Towards the end of the evening Take 4 was joined on stage by Randy Tapp on tenor sax and Shindo Murata on valve trombone to play the tunes Flip Flop and Fly, Route 66 and Van Morrison’s Moon Dance. During these performances a young musician from the audience sat in on drums while Steen Jorgensen moved up front to join the horn section on tenor sax. For me the resulting sound brought back memories of the magnificent Gerry Mulligan Concert Band recordings from the 1960s. Bobby Brookmeyer’s valve trombone was part of the signature sound of that band.
Soul Foods seems to have become a hot bed of live music with live performances every Thursday evening 7-9 pm.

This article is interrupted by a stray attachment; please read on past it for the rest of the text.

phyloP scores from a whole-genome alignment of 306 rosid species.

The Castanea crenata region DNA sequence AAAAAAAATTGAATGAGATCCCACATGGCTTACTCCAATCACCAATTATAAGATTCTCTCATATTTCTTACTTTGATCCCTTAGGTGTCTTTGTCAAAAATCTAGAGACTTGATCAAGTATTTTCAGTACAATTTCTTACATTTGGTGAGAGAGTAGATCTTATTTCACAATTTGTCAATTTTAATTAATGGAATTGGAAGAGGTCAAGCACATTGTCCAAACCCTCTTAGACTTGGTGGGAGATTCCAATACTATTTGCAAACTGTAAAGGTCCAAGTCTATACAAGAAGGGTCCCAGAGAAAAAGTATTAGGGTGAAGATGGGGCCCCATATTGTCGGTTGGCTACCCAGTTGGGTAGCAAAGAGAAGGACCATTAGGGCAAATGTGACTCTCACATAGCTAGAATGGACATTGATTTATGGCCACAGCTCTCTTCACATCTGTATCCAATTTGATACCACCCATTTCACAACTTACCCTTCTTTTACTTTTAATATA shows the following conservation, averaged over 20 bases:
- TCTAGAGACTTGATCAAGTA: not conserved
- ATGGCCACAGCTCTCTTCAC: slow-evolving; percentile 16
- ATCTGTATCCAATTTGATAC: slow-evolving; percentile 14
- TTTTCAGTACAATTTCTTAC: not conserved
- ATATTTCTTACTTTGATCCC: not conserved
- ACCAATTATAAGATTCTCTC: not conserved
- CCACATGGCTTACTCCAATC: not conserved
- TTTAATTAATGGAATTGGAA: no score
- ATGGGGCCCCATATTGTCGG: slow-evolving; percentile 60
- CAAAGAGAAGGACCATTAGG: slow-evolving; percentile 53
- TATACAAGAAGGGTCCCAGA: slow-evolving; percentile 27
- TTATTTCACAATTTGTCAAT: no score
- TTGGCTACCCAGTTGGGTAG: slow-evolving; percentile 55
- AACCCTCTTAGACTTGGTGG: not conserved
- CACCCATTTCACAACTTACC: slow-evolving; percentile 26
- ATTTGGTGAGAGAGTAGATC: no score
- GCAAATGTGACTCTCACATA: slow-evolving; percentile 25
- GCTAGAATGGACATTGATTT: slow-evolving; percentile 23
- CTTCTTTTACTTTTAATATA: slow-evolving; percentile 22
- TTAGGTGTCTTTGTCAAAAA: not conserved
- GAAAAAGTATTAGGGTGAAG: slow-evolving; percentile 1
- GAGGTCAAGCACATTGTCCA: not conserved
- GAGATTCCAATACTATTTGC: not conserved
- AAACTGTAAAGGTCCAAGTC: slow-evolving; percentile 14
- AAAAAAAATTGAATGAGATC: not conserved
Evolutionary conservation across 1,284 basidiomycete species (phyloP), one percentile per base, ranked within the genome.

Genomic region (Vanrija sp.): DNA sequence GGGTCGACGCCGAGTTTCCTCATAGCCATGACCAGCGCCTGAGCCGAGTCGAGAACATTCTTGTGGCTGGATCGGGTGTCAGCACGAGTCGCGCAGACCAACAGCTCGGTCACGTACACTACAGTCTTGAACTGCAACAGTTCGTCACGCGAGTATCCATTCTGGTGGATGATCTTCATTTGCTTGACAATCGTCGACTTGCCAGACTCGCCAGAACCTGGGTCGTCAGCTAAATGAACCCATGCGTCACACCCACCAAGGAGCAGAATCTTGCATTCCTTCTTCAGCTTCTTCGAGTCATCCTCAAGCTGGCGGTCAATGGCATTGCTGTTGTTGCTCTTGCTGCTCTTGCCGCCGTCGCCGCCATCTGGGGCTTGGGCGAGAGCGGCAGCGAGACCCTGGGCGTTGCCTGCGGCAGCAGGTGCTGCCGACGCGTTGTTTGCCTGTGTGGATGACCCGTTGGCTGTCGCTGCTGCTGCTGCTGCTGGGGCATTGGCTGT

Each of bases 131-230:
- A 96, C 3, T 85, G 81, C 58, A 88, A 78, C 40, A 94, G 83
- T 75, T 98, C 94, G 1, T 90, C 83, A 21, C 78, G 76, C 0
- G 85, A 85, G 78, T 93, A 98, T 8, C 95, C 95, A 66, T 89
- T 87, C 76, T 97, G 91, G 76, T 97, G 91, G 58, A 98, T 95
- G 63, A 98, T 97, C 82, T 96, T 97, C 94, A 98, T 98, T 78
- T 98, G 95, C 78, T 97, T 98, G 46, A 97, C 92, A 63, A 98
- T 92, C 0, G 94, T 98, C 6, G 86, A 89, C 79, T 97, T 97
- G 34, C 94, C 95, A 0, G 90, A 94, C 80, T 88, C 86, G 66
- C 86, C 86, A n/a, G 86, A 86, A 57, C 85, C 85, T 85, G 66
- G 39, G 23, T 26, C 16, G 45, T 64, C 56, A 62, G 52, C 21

John Wort Hannam at Soul Foods Restaurant – September 11, 2019
Over the past few years Mike Robinson has promoted a series of folk/roots music concerts at the Studio Stage Door. This is more or less a continuation of the old Swing Street concerts series that was originally promoted by Gord and Jill Johnston for well over ten years in the 1990-2000s. The musical philosophy remains the same with a focus on musicians that tend to perform acoustically and are largely off everybody’s musical radar. There is a lot of talent out there that does not fall into the usual pop/rock categories. Singer / Song writer John Wort Hannam is such a performer. He is based out of Fort McLeod, Alberta and his music is best described as Alberta Roots Music. It’s country music without all the trappings of the Nashville Country music scene. It is “real” country music that is closer to the original concepts of the genre. There are no screaming electric guitars or massive production videos.